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May 28, 2021

What women need to know about cancer prevention

Women's Health Cancer

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Cancer — a word no one wants to hear in the same sentence as their own name or the name of a loved one. As a physician, it's my job to not only treat cancer, but also  prevent it.

Earlier this month, Dr. Eva Chalis joined me for a discussion on “Your Radio Doctor,” a medical talk show that airs every Sunday morning at 10 a.m. on Talk Radio 1210 WPHT. Dr. Chalis is a Professor of Obstetrics and Gynecology at NYU Long Island School of Medicine and the immediate past President of the American College of Obstetricians and Gynecologists. She had just returned from the national meeting of the college and shared that the main areas of focus in women’s health were obesity and the importance of family history.


Aside from increasing the risk of hypertension, diabetes, heart disease and stroke, obesity also increases the risk of multiple cancers, including breast, uterine, colorectal, esophageal, kidney, ovarian, gall bladder, and pancreas. Fat tissue converts male hormones to estrogen which is food for breast and uterine cancer.

BMI (body mass index) is the measure of body fat based on height and weight. According to the National Institute of Health, BMI categories include:

Underweight = <18.5
Normal weight = 18.5–24.9
Overweight = 25–29.9
Obesity = BMI of 30 or greater

If your BMI falls between 25 and 29, your risk for uterine cancer doubles. Risk is three times greater once your BMI passes 30. “Cycling” weight or “yo-yo” dieting can increase body fat percentage at the expense of muscle mass, especially after menopause.

During our radio show program in April with Dr. Maureen Kelly, we learned excess weight in the female or the male partner can also decrease fertility and increase the rate of miscarriage. Aside from an increased risk for diabetes and hypertension during and after pregnancy, it can also increase the risk of obesity throughout the life of the child.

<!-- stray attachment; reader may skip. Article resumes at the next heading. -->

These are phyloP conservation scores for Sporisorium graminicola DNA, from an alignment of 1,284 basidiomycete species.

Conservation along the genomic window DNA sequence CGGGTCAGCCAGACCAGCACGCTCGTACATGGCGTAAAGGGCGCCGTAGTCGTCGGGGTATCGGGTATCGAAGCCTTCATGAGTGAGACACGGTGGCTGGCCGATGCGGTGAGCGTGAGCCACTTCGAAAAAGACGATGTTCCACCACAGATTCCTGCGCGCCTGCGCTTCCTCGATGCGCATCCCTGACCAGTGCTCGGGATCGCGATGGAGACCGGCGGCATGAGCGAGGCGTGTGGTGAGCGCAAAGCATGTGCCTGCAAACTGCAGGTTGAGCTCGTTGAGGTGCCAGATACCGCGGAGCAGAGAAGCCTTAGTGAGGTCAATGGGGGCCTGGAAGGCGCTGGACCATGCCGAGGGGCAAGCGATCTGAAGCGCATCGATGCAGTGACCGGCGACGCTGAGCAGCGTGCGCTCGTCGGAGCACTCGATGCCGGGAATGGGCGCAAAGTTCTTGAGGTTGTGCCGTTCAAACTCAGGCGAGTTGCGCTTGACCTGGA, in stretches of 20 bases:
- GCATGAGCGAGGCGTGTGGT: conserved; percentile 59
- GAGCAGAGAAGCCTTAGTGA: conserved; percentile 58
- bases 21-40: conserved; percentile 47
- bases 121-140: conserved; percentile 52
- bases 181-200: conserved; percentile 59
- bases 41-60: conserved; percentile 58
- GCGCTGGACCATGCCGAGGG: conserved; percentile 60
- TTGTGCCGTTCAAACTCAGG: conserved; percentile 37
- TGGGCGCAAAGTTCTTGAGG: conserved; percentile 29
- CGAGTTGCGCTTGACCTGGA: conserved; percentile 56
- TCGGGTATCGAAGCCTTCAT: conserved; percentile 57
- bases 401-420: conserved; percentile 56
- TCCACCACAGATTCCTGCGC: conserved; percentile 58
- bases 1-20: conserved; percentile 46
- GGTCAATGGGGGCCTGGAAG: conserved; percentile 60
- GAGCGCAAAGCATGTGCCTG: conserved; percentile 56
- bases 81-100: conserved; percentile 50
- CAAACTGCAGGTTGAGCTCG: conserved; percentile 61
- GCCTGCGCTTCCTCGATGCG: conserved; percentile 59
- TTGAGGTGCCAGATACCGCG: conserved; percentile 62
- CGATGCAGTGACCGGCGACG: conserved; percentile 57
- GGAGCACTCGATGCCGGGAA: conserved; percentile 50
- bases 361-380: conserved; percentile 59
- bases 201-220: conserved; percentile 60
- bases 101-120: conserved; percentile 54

Family history

Family history also plays a pivotal role in cancer risk. It is very important to learn whether your relatives have had breast, ovarian, uterine, or colorectal cancer. This also includes cases of breast and colorectal cancer in male family members who may have the BRCA (BReast CAncer) gene or Lynch Syndrome.

Most of us are familiar with the BRCA gene mutation causing an increased risk of breast and ovarian cancer. But did you know that it can also increase the risk of pancreas and prostate cancer?

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Marianne Ritchie, MD

The Lynch Syndrome is a disorder that results from a mutation in one of several genes. It carries a lifetime risk for colorectal cancer up to 90% and significantly increases the risk for other cancers – most often uterine but can include stomach, small intestine, pancreas. Growing evidence now includes increased risk of prostate cancer, as well. If a patient has a positive test for the Lynch Syndrome, first degree relatives have a 50% chance of also being affected.

It’s also important to note that even if your genetic testing does not show a specific gene mutation, your family may carry a genetic abnormality that has not yet been identified.

A positive family history may signal the need to begin screening tests at a younger age and to have testing more often.

The American College of Obstetricians and Gynecologists no longer recommends a yearly Pap test. The time interval between Pap tests depends on age, sexual history and results of previous tests. And for women without symptoms, the annual pelvic examination is no longer recommended either. This has led to some confusion for patients regarding their routine care.

Dr. Chalas emphasized that it is still essential for women to have an annual visit with a gynecologist or primary care doctor to discuss their gynecologic health and recommend age-related examinations at proper time intervals. Other topics should include reporting any new symptoms, reviewing their history of abnormal PAP tests/HPV testing, and discussing treatment to regulate menstrual periods, birth control, prevention of miscarriage or menopause issues. It may also provide the opportunity for a woman to discuss issues that she might not find comfortable discussing with her primary care doctor, such as abuse.

Listen to the entire show on to hear more about prevention of cervical, ovarian and uterine cancers.

Pink Plus

Several years ago, I began a program called Pink PLUS that provides women with the opportunity to have three cancer screenings performed in just one visit. Patients can come to Jefferson and have a routine gynecology examination, then a mammogram, followed by a brief visit to review screening options for colorectal cancer.

While the “Pink” campaigns have had a very positive effect on driving women to having mammograms, there are still too many women who think “mammogram and done.” It’s important to know that more people die from colorectal cancer than from breast cancer when we combine men and women, so all of these screenings are important.

Call 215-503-1631 today to make a Pink Plus appointment today.

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